The Magic Of Blueberries – Sweet, Juicy And Good For Your Health

By: Leslie Gilmour


Blueberry muffins, blueberry cream pies, blueberry cheesecake, blueberry pancake, fresh moist blueberries....just reading the words is enough to evoke that summer-sweet, luscious tang and get your mouth watering.

Everyone knows blueberries are delicious, but did you know they're good for your health too? In fact, blueberries have been touted as the cure for a host of serious medical problems including urinary infections, diabetes, high cholesterol levels to Alzheimer's and cancer.

First let's look at what exactly blueberries are. Blueberries are the fruit of flowering plants native to North America, now also grown in Australia, New Zealand and some South American countries such as Chile and Argentina. Blueberries are cultivated and picked wild.

The blueberry season in North America tends to run from mid-May to September, depending on the latitude. The fruit is best enjoyed in season when the taste is at its peak and the nutritional value at its highest. The dark blue berries can be enjoyed raw, or more commonly made into cookies, cakes, pies, scones, cereals, jellies and jams, and even pizzas.

So what's so special about blueberries?

It could be said that the blueberry is a nutritional powerhouse. Blueberries are are a rich source of vitamin C, vitamin A, potassium, folate, iron, manganese and vitamin K. And 140 grams of fresh blueberries contain three grams of the dietary fiber that's so good for your digestive system. But the main benefits of blueberries come from the anti-oxidants they contain in the form of bioflavonoids.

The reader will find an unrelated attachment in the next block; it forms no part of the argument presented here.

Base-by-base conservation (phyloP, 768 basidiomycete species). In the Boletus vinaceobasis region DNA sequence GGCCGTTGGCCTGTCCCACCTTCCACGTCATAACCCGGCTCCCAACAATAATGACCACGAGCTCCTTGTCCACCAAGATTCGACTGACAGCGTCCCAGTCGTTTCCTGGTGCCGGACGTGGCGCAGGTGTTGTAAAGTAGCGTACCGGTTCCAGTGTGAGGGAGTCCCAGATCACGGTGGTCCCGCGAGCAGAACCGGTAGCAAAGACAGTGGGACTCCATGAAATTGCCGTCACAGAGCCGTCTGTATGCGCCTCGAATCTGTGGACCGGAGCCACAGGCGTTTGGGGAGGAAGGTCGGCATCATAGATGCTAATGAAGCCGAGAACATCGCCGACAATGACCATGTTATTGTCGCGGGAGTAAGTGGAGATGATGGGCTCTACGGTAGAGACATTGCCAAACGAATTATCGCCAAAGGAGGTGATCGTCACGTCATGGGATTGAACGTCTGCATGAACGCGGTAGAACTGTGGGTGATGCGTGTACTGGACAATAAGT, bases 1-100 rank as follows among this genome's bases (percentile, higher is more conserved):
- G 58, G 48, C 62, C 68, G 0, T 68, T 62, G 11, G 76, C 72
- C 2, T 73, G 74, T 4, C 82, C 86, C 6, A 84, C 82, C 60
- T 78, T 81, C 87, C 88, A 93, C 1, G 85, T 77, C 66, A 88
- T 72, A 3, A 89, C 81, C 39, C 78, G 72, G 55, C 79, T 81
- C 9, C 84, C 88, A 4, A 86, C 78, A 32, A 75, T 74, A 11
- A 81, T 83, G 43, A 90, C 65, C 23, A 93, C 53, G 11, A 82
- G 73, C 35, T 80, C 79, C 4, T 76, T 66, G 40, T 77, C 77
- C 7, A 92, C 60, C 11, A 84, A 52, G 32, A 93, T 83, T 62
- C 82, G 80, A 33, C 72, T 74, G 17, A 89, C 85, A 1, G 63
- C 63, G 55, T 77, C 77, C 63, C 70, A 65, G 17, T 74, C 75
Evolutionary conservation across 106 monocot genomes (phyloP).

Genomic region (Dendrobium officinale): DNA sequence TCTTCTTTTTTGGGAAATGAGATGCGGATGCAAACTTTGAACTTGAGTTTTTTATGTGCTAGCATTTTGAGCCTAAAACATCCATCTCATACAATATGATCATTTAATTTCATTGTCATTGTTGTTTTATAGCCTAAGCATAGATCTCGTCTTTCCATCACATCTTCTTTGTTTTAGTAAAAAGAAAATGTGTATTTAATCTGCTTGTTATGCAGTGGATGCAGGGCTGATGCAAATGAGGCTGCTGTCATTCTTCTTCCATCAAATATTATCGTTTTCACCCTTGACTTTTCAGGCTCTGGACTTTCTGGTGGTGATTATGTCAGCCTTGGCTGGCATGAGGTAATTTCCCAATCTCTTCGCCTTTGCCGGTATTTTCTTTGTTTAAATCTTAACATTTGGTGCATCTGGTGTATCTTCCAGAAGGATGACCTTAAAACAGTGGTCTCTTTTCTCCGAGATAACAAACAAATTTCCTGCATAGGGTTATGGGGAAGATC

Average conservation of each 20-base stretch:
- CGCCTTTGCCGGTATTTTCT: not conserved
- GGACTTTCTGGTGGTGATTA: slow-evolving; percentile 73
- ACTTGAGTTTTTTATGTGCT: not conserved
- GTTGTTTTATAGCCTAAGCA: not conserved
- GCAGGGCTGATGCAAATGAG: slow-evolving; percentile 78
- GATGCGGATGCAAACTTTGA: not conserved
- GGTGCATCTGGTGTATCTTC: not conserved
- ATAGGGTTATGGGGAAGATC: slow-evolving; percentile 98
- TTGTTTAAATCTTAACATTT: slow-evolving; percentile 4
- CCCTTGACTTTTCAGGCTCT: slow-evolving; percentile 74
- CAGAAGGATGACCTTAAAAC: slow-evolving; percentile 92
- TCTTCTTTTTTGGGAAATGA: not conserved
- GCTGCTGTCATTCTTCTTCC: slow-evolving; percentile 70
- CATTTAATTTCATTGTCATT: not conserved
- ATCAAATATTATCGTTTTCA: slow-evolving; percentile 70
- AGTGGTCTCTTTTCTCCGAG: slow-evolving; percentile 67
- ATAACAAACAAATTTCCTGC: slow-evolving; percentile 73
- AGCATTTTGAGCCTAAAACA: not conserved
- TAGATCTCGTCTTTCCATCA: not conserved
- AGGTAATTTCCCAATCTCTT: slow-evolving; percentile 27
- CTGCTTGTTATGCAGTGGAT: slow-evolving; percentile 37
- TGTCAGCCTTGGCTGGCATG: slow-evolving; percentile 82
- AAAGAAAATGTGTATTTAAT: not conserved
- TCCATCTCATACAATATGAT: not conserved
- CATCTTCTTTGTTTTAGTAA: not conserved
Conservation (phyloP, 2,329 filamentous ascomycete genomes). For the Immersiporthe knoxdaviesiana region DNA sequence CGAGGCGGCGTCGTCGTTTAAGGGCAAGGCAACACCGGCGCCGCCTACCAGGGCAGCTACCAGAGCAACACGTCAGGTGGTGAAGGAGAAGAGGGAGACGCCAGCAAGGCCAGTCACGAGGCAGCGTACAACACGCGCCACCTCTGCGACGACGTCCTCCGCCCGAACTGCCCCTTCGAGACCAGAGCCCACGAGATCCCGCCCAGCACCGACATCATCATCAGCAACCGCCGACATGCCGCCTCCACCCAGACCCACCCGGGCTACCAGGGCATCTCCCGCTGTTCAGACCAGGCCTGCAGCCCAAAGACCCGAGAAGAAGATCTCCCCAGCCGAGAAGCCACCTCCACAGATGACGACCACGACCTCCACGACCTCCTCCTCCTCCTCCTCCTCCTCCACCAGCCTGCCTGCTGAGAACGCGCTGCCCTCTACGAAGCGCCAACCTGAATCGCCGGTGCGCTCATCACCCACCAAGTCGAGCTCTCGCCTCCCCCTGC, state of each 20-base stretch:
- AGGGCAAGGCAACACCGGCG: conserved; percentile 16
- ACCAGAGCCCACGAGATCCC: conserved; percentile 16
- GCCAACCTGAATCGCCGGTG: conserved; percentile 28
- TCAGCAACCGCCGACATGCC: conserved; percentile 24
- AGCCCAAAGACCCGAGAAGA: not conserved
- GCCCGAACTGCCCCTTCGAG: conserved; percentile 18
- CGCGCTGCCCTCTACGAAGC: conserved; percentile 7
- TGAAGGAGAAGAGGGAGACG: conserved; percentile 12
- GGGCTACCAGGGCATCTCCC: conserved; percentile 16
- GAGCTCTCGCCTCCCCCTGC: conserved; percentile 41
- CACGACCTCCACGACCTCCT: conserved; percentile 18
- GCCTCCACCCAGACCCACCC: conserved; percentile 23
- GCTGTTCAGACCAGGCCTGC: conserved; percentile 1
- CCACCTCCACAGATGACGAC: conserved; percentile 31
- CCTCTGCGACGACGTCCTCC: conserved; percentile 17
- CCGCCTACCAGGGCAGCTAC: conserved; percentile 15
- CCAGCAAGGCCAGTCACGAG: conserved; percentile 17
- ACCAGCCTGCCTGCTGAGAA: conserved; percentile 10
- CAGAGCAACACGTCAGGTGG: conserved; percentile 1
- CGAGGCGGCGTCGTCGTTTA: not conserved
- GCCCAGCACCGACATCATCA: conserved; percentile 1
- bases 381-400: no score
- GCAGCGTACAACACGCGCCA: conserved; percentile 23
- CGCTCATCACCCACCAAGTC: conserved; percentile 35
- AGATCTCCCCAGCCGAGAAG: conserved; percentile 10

Antioxidants are important for their ability to neutralize free radicals. When our body processes oxygen, free radicals are produced as by-products. These are highly-volatile substances that can damage our cells and are thought to be responsible for aging and a host of degenerative diseases. Fortunately, substances known as anti-oxidants found in fruits and vegetables work to neutralize free radicals and reduce their potency. Better known bioflavonoids include hesperidin and rutin and the anthocyanins.

Blueberries are especially rich in anthocyanins. They give blueberries their deep blue hue and offer a range of beneficial properties. For one thing, they're anti-inflammatory and protect large and small blood vessels from oxidative damage. This can protect blood vessels from damage caused by high blood-sugar levels in diabetics. This is especially important for the blood vessels in the eyes.

Researchers have shown that the anthocyanins in blueberries, along with other agents such as proanthocyanidins, flavonols and tannins, inhibit mechanisms of cancer cell development in vitro. And one of the more exciting findings about blueberries is that they can help arrest the mental decline that occurs with Alzheimer's Disease.

So what's the best way to get your dose of blueberries? Eating them raw is best but this is not always convenient. Fortunately, there are many ways to prepare blueberries that helps bring out their delightful flavor to its best advantage. The most popular is you can also make the old fashioned Blueberry pie just like your grandma used to make. The herbs cinnamon and mace compliment the taste of the blueberries and the result is delightful. It's just one of many ways to incorporate blueberries into your diet.

So make blueberries a part of your diet. Not only will you have a delicious new taste in your life, but you'll also be doing your health a world of good. Search out some recipes online that show you new and exciting ways to incorporate the blueberry experience into you life.

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Leslie Gilmour Cooks and writes about various dishes for various web sites. Like Blueberry recipes and how to make Blueberry pie.

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